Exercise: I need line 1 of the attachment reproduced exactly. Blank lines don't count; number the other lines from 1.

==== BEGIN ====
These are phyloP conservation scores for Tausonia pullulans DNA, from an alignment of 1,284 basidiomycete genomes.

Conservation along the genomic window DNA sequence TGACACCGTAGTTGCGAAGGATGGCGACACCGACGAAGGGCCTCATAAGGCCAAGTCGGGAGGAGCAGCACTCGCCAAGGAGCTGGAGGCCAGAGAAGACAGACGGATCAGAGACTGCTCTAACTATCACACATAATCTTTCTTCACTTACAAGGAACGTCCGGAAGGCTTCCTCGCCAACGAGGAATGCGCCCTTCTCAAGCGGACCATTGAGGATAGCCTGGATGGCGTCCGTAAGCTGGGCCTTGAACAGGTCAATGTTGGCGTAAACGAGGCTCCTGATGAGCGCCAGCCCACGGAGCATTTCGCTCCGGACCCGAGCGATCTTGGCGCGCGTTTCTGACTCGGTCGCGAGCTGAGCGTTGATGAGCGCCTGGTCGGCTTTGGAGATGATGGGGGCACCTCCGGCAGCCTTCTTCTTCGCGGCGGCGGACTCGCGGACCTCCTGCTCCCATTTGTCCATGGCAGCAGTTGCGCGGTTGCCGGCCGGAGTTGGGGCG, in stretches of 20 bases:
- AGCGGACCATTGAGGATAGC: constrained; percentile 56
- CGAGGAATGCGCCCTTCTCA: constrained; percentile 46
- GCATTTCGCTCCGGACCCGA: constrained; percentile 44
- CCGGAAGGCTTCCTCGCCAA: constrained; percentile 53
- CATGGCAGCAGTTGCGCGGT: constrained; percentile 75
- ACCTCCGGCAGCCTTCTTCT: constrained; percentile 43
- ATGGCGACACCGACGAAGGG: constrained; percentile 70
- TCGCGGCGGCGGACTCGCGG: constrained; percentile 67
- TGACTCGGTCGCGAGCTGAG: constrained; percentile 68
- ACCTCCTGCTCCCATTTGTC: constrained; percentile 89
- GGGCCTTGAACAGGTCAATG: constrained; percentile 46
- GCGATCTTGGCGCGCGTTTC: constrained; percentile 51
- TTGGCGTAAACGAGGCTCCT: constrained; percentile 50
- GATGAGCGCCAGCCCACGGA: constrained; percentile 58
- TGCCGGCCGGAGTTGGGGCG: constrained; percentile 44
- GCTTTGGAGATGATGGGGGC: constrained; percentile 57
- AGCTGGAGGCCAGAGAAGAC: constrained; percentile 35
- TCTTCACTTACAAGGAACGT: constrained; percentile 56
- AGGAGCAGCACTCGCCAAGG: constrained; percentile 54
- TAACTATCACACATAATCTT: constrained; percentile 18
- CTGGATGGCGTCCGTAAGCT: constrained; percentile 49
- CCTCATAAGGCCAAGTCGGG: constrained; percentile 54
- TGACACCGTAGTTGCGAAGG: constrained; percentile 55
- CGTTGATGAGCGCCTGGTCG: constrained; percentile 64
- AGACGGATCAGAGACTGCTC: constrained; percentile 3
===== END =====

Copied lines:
These are phyloP conservation scores for Tausonia pullulans DNA, from an alignment of 1,284 basidiomycete genomes.